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HIStalk Practice Winners Circle: Albert Wolf, MD & Todd Wolynn, MD Kids Plus Pediatrics
Editor’s Note: The HIStalk Practice Winners Circle is an interview series featuring physician practice professionals that have been recognized for their health IT-related expertise.
Albert Wolf, MD is CFO and Todd Wolynn, MD is president and CEO of Kids Plus Pediatrics in Pittsburgh. The pair won the 2016 Ernst & Young Entrepreneur of the Year Award in the healthcare category.
Tell me about yourselves and the practice.
TW: The practice was actually started in the 70s by two of our teachers from residency. We basically took it into a new evolution in 2010, and made it Kids Plus. The five current owners are physicians. Al is an MD/MBA and I am an MD/MMM, which is a Masters of Medical Management. I was just telling the guys today about an NPR story on physician dual degrees and how that is the next wave of the future – looking at predictive analysis and leveraging business analytics. It’s now about the business of medicine, rather than the art of medicine, which we’ve always emphasized. It takes great business to deliver great medicine.
When you took over in 2010, was the innovative use of technology a part of your vision for the practice?
AW: Yes, it was. That’s actually written into our mission statement, which is "Meet, Learn, Grow." "Meet" is really just meeting our patients where they are. The use of technology is vital for that. It allows us to meet patients and their families in their home, at work, in their backpacks, on their phones, on their laptops, and on their tablets. Wherever they are, whatever means of communication works best for them, we want to be there for them. Again, our goal is always, how can we best serve them? It’s not let’s make them adapt to the way we do things. We adapt to the way they want to do things. That was integral when we formed Kids Plus.
What technology did you start with and how has that evolved as the practice has grown?
TW: When we formed Kids Plus, we were using an EHR, but it was, in our opinion, not great. It was an adult-based EHR that did pediatrics on the side. When we formed Kids Plus, we changed EHR companies to a pediatric-specific EHR that we felt better enabled us to do outpatient pediatrics. Since then, we’ve changed EHR companies again. We’re currently with Physician’s Computer Company. We’re always looking for how we can best leverage technology to serve our patients.
What about portals, branded apps, and telemedicine?
TW: With each EHR – with any kind of technology, really – we’ve tried to enhance the patient engagement with technology. That certainly has included the EHR and patient portals, which we’ve had for over six years. We really try and take technology back to the mission, to meet, learn, and grow with people. As that goes, technology has been heavily leveraged in terms of not just a Web presence, but a very deep and meaningful social media presence through several different venues, whether it’s Facebook, Twitter, Instagram, or Pinterest. That’s undersold, often times underappreciated, and honestly met with fear by the healthcare community.
We take our patient engagement/technology show on the road. We’ve been invited to the Children’s National pediatric business meeting in DC over the last several years, and were invited to the nationwide Children’s meeting last year so that they can better understand how we leverage technology as part of the patient engagement experience. We’ve really recreated a new footprint for what we envision the pediatric practice of the future looks like. It’s physically different. We have a multi-purpose engagement space, which we call The Well. We have a physical play and fitness space, which we call the Fitness Through Play Space. We then take that layer of really unique physical engagement and then layer on top of that a really unique virtual engagement. Part of what differentiates us, and definitely part of what got us to win the Ernst and Young award, was this different experience that families have at Kids Plus because of this marriage of physical and virtual immersion.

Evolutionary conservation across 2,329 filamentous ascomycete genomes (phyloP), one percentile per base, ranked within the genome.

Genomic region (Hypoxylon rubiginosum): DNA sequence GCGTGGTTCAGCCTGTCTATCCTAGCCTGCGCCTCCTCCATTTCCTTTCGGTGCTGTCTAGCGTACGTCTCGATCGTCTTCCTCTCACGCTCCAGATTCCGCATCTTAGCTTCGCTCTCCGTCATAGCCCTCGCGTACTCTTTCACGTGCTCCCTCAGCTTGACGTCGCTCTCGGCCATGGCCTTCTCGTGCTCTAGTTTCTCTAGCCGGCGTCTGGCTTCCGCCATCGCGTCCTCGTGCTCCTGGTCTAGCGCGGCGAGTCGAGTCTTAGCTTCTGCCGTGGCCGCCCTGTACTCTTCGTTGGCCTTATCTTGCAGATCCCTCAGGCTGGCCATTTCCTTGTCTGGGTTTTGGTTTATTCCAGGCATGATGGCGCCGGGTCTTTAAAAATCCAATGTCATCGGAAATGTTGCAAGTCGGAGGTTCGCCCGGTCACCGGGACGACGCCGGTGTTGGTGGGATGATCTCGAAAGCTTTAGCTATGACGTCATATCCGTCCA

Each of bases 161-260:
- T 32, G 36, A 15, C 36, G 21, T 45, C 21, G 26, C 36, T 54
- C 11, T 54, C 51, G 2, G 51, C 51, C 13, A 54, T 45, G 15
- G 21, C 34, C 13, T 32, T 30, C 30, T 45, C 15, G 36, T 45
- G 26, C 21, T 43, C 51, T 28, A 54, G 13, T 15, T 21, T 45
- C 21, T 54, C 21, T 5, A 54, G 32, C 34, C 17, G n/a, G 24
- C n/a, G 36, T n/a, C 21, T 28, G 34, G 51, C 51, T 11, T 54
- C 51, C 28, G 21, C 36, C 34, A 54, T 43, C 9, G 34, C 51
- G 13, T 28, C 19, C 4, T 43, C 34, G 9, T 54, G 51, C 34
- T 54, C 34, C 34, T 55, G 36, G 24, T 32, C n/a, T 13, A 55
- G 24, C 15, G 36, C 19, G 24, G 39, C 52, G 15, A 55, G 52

With regard to apps, we haven’t found that killer app that provides the kind of functionality that would make it Kids Plus worthy at this point.
You mentioned that the healthcare community has traditionally shied away from using social media as part of patient engagement initiatives. In what ways has Kids Plus moved beyond that fear you referred to earlier?
TW: Our standing charge is to know our audience, which is millennials. They’re the people that are having kids right now. This is a generation that really does not have the same kind of connectedness to the rule books their parents had, like Dr. Spock. They’re on their phones and their kids are on their phones. Their social peer groups are often times much stronger in some ways than their limited network of physical friends. Recognizing that, and really having some vision as to where people were going and what they needed … we realized they needed somebody to be there with them in a virtual manner. That’s not to say we want to take away from that physical engagement, because we know how important it is, but there’s only so much you can do in a 10- or 15-minute visit. It’s part of the reason we reimagined what the physical space looks like.
We have moms groups here, which is actually a really compelling group called New Moms Coffee that meets in the Well. When they age out, they now go into Not-So-New Moms Coffee, which is for mothers of seven- to twelve-month-olds. There’s Toddler Time, which is from 12 to 36 months. On top of that, we’ve layered a closed Facebook group for each of those groups, which has now been scaled out to all three of our offices, both physically and virtually. The Facebook group is about to exceed 1,000 moms. It’s now spurred off multiple Facebook groups, based on interest. They all have a common interest of raising these new children within our community. On top of that, they’ll break off into running groups, academic groups, knitting groups, whatever their interest is. It’s been pretty neat. On top of that, we never rested on our laurels and said, "Well, this is going great." We then said, "How do we make this even more meaningful?" which is part of why we’ve gone even more heavily into videos.